Jashn-e-Ishqa comes with all the bells and whistles associated with the inspirational/hero intro mold of songs, anthemic feel and all. And it works like such songs do too (despite reminding of past such songs), what with Javed Ali and Shadab Faridi executing their part neatly as well. Rhythm of Jashn-e-Ishqa has Shadab doing an improv around the phrase in a short, BGM-type reprise. The folk rock mix in the dance track Tune Maari Entriyaan too is replete with familiar sounds (including a reference to the Tamil song Ennadi Muniyamma in the second interlude – wonder if the Tamil song was an original piece or based off a traditional folk tune). Again, the energy in the song and the rendition by KK, Vishal Dadlani and Neeti Mohan is sure to get the feet tapping. The opening Bengali refrain that Bappi Lahiri sings gets extended into a full song in a Bangla Version where Bappi da is joined by Monali Thakur. But for the Bengali lyrics and a short banter between the singers, everything else remains pretty much the same as the original version. For a movie titled Gunday the title song is surprisingly happy sounding, with a breezy arrangement featuring some lovely banjo. The composer Sohail Sen himself gets behind the mic for this one, alongside rapper Kinga Rhymes.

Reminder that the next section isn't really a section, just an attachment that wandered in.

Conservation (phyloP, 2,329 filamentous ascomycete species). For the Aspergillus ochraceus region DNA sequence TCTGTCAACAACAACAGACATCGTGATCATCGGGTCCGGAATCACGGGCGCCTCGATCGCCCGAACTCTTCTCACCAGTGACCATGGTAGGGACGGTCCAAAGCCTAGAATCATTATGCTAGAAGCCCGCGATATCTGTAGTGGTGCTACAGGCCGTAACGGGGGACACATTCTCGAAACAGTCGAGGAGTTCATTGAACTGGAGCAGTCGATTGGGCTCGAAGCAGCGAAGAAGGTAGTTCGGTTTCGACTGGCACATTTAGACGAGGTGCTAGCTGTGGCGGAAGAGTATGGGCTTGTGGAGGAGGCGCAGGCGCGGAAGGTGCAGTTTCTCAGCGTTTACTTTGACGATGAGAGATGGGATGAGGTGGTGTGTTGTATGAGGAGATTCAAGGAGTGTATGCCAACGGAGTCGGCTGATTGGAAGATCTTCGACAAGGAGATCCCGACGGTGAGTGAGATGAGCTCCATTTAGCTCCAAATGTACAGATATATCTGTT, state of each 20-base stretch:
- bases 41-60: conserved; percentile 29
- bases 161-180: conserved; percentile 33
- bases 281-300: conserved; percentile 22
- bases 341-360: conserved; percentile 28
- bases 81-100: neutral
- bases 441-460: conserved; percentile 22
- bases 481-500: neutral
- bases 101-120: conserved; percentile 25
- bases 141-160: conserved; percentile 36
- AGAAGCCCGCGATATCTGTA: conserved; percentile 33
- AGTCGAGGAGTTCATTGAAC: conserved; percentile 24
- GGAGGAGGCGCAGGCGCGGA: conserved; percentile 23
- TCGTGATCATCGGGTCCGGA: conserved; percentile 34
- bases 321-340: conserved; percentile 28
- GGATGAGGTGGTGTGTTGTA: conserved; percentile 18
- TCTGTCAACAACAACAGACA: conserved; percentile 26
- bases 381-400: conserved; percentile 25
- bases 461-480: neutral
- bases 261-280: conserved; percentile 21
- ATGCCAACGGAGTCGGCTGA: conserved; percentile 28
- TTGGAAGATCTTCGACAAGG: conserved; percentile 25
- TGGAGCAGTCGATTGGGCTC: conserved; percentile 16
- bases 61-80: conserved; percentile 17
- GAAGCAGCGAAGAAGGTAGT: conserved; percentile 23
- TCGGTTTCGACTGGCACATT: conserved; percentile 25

Asalaam-e-Ishqum has some super singing by Neha Bhasin, with Bappi Lahiri. The song as such fails to deliver though, falling prey to a middling arrangement. Despite Sohail’s jazzing up of the song, the dominant sound of Saaiyaan is that of the 90s and that makes it tedious after a while. Shahid Mallya’s soulful rendition does mitigate some of it though. Khusrau’s qawwali Mann Kunto Maula is adapted well by the composer in its classical version, giving it a regular qawwali treatment. Of course, it was eventually going to depend on how well the singers deliver, and Shadab and Altamash Faridi are outstanding in that department. The rock-based arrangement in the other version ends up sounding an odd mishmash though. Jiya is the best of the soundtrack, a haunting tune backed by an arrangement that sees a rich and beautiful melange of strings and exotic percussion. And on vocals there is the man with the golden touch Arijit Singh.
Gunday. Better than Sohail Sen’s last score way back in 2012 (which also was with YRF), but nothing brilliant.
Music Aloud Rating: 6.5/10
Top Recos: Jiya, Mann Kunto Maula, Jashn-e-Ishqa